Hotel Bacon
Archive > Issues > Issue #1: Hol(e)y > Hotel Bacon

Hotel Bacon

When I was a kid we didn’t go on very many family holidays. Actually come to think of it, we didn’t really go anywhere. I was the youngest of six kids and I guess it’s hard to get that many people into a car for a road trip. And even if my dad had found a Combi with a Venter trailer, imagine the expense.

We didn’t get invited to other people’s houses much either. Perhaps nobody liked us, but I prefer to think adding eight mouths to the headcount before you’ve even invited anyone else to the party was our barrier to entry.

But I do remember three holidays spread out over my childhood. More specifically I remember the hotel breakfast buffets. We only had one family holiday breakfast rule; we ate separately. My siblings and I would all have breakfast together, and then later, my parents would have their own private breakfast while we were off breaking stuff or sniffing glue, or some other such reprobate behaviour. I always thought it was because they wanted some alone time; time to bond, and reconnect, fill up their love tank. I was wrong. When I was in my twenties I finally learnt that it was because they wanted to fill up their bacon tank.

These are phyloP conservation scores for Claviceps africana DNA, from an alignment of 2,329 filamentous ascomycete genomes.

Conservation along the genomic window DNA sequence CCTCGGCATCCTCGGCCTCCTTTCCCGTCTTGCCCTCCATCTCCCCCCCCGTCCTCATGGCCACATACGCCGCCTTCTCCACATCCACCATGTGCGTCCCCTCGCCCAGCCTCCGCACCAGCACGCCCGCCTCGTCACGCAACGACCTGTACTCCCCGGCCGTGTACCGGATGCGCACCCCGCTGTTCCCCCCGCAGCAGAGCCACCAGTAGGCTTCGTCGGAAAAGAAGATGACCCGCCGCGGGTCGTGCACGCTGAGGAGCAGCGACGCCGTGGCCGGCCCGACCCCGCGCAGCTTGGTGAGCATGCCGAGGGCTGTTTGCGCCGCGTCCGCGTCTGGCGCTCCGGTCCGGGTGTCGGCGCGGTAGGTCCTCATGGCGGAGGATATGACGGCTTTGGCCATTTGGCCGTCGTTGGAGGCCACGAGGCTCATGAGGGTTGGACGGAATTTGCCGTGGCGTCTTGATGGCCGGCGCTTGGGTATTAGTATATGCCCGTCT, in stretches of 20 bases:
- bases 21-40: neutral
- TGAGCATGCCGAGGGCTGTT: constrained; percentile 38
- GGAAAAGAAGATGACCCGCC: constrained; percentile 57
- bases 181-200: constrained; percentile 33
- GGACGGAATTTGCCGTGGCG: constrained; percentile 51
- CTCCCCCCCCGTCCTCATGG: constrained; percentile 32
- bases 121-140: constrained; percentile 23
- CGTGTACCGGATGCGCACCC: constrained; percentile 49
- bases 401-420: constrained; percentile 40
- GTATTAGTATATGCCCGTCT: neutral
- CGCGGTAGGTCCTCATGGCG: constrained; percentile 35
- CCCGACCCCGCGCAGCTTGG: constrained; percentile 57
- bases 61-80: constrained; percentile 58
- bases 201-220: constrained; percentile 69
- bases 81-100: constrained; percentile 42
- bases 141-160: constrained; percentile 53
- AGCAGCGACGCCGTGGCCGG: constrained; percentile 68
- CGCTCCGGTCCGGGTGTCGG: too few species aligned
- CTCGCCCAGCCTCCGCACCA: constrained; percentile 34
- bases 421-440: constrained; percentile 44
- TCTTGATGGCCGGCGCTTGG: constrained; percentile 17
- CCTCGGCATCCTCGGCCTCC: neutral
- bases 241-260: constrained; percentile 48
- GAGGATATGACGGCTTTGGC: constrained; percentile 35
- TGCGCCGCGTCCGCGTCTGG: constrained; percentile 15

You see we’re Jewish. We went to Synagogue on the high holy days and said our prayers. We didn’t keep kosher, but there was absolutely, categorically never pork or bacon allowed in our home.

But come holidays and even my parents couldn’t resist a couple of rashers of bacon with their breakfast. So we were banished to an earlier seating, so that they could eat their pig in peace, without the sticky, questioning, judgey pointed fingers of their kids to stop them.

Hotel Bacon

And who can blame them? Those holiday breakfast buffets were my first taste of bacon too, and they ignited a love affair that has stretched well into my forties. Not one to ever be into diet fads (not that I couldn’t use them) I even fell for Banting and wrote a book about it. After all, surely any diet that allows all-you-can-eat bacon, has to be worth a try.

Paige Nick is the author of Death By Carbs and several other novels.

 

*WIN* one of two copies of Death By Carbs by Paige Nick. To enter: share a pic of the carb you would never give up on Instagram tagging @chipsonline and @amillionmilesfromnormal. We’ll pick two winners at the end of May. Good luck!

Page separator